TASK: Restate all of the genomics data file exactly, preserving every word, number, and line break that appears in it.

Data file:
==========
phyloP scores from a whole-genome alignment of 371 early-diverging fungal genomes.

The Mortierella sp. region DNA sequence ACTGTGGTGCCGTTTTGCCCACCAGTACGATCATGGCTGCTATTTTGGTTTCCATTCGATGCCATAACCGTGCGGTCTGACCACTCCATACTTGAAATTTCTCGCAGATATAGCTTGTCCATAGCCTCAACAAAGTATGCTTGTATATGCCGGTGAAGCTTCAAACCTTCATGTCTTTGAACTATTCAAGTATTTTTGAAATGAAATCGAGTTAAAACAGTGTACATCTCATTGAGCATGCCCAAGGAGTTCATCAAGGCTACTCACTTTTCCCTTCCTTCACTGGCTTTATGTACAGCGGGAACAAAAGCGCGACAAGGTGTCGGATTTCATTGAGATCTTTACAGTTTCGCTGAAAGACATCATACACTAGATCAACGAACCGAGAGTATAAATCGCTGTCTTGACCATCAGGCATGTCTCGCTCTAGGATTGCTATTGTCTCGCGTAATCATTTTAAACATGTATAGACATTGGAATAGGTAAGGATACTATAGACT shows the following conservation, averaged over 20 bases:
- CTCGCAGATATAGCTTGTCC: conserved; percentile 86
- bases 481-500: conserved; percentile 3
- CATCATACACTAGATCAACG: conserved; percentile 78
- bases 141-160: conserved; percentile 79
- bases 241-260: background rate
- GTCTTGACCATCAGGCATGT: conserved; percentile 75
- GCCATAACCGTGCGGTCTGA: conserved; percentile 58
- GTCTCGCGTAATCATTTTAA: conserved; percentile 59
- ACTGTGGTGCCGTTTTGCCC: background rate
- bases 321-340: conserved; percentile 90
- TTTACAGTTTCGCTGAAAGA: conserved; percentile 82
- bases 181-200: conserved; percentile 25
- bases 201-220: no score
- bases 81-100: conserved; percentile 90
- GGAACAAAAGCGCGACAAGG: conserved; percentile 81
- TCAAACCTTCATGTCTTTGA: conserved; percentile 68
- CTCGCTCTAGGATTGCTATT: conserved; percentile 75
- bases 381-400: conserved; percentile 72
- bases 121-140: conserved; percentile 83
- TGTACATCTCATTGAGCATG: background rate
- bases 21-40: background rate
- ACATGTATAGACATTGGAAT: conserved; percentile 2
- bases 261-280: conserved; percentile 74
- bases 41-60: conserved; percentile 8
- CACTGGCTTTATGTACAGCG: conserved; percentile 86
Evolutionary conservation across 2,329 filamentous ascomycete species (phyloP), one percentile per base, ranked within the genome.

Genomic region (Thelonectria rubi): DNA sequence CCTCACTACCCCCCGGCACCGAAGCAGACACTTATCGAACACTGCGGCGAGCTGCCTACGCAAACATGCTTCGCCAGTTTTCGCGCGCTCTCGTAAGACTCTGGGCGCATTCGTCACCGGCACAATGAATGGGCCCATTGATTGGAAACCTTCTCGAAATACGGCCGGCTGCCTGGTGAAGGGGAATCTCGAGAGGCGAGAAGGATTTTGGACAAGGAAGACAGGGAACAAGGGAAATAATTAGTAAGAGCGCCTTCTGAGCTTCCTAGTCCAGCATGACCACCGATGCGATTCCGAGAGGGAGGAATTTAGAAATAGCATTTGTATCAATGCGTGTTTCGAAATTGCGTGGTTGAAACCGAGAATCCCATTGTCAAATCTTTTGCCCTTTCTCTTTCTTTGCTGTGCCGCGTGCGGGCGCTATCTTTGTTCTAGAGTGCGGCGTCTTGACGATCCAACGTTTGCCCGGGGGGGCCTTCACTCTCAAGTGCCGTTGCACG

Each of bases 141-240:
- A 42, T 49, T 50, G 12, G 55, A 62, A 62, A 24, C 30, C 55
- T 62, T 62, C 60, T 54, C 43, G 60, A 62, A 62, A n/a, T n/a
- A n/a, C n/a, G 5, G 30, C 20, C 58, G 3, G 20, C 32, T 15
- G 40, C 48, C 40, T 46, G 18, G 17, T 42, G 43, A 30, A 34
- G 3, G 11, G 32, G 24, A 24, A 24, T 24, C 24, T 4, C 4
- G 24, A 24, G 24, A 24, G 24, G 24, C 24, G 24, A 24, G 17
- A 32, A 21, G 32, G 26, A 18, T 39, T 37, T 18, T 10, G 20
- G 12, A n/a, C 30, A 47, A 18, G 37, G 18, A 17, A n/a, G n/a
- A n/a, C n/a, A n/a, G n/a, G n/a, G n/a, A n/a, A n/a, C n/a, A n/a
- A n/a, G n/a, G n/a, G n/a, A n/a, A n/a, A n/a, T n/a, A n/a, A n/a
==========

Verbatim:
phyloP scores from a whole-genome alignment of 371 early-diverging fungal genomes.

The Mortierella sp. region DNA sequence ACTGTGGTGCCGTTTTGCCCACCAGTACGATCATGGCTGCTATTTTGGTTTCCATTCGATGCCATAACCGTGCGGTCTGACCACTCCATACTTGAAATTTCTCGCAGATATAGCTTGTCCATAGCCTCAACAAAGTATGCTTGTATATGCCGGTGAAGCTTCAAACCTTCATGTCTTTGAACTATTCAAGTATTTTTGAAATGAAATCGAGTTAAAACAGTGTACATCTCATTGAGCATGCCCAAGGAGTTCATCAAGGCTACTCACTTTTCCCTTCCTTCACTGGCTTTATGTACAGCGGGAACAAAAGCGCGACAAGGTGTCGGATTTCATTGAGATCTTTACAGTTTCGCTGAAAGACATCATACACTAGATCAACGAACCGAGAGTATAAATCGCTGTCTTGACCATCAGGCATGTCTCGCTCTAGGATTGCTATTGTCTCGCGTAATCATTTTAAACATGTATAGACATTGGAATAGGTAAGGATACTATAGACT shows the following conservation, averaged over 20 bases:
- CTCGCAGATATAGCTTGTCC: conserved; percentile 86
- bases 481-500: conserved; percentile 3
- CATCATACACTAGATCAACG: conserved; percentile 78
- bases 141-160: conserved; percentile 79
- bases 241-260: background rate
- GTCTTGACCATCAGGCATGT: conserved; percentile 75
- GCCATAACCGTGCGGTCTGA: conserved; percentile 58
- GTCTCGCGTAATCATTTTAA: conserved; percentile 59
- ACTGTGGTGCCGTTTTGCCC: background rate
- bases 321-340: conserved; percentile 90
- TTTACAGTTTCGCTGAAAGA: conserved; percentile 82
- bases 181-200: conserved; percentile 25
- bases 201-220: no score
- bases 81-100: conserved; percentile 90
- GGAACAAAAGCGCGACAAGG: conserved; percentile 81
- TCAAACCTTCATGTCTTTGA: conserved; percentile 68
- CTCGCTCTAGGATTGCTATT: conserved; percentile 75
- bases 381-400: conserved; percentile 72
- bases 121-140: conserved; percentile 83
- TGTACATCTCATTGAGCATG: background rate
- bases 21-40: background rate
- ACATGTATAGACATTGGAAT: conserved; percentile 2
- bases 261-280: conserved; percentile 74
- bases 41-60: conserved; percentile 8
- CACTGGCTTTATGTACAGCG: conserved; percentile 86
Evolutionary conservation across 2,329 filamentous ascomycete species (phyloP), one percentile per base, ranked within the genome.

Genomic region (Thelonectria rubi): DNA sequence CCTCACTACCCCCCGGCACCGAAGCAGACACTTATCGAACACTGCGGCGAGCTGCCTACGCAAACATGCTTCGCCAGTTTTCGCGCGCTCTCGTAAGACTCTGGGCGCATTCGTCACCGGCACAATGAATGGGCCCATTGATTGGAAACCTTCTCGAAATACGGCCGGCTGCCTGGTGAAGGGGAATCTCGAGAGGCGAGAAGGATTTTGGACAAGGAAGACAGGGAACAAGGGAAATAATTAGTAAGAGCGCCTTCTGAGCTTCCTAGTCCAGCATGACCACCGATGCGATTCCGAGAGGGAGGAATTTAGAAATAGCATTTGTATCAATGCGTGTTTCGAAATTGCGTGGTTGAAACCGAGAATCCCATTGTCAAATCTTTTGCCCTTTCTCTTTCTTTGCTGTGCCGCGTGCGGGCGCTATCTTTGTTCTAGAGTGCGGCGTCTTGACGATCCAACGTTTGCCCGGGGGGGCCTTCACTCTCAAGTGCCGTTGCACG

Each of bases 141-240:
- A 42, T 49, T 50, G 12, G 55, A 62, A 62, A 24, C 30, C 55
- T 62, T 62, C 60, T 54, C 43, G 60, A 62, A 62, A n/a, T n/a
- A n/a, C n/a, G 5, G 30, C 20, C 58, G 3, G 20, C 32, T 15
- G 40, C 48, C 40, T 46, G 18, G 17, T 42, G 43, A 30, A 34
- G 3, G 11, G 32, G 24, A 24, A 24, T 24, C 24, T 4, C 4
- G 24, A 24, G 24, A 24, G 24, G 24, C 24, G 24, A 24, G 17
- A 32, A 21, G 32, G 26, A 18, T 39, T 37, T 18, T 10, G 20
- G 12, A n/a, C 30, A 47, A 18, G 37, G 18, A 17, A n/a, G n/a
- A n/a, C n/a, A n/a, G n/a, G n/a, G n/a, A n/a, A n/a, C n/a, A n/a
- A n/a, G n/a, G n/a, G n/a, A n/a, A n/a, A n/a, T n/a, A n/a, A n/a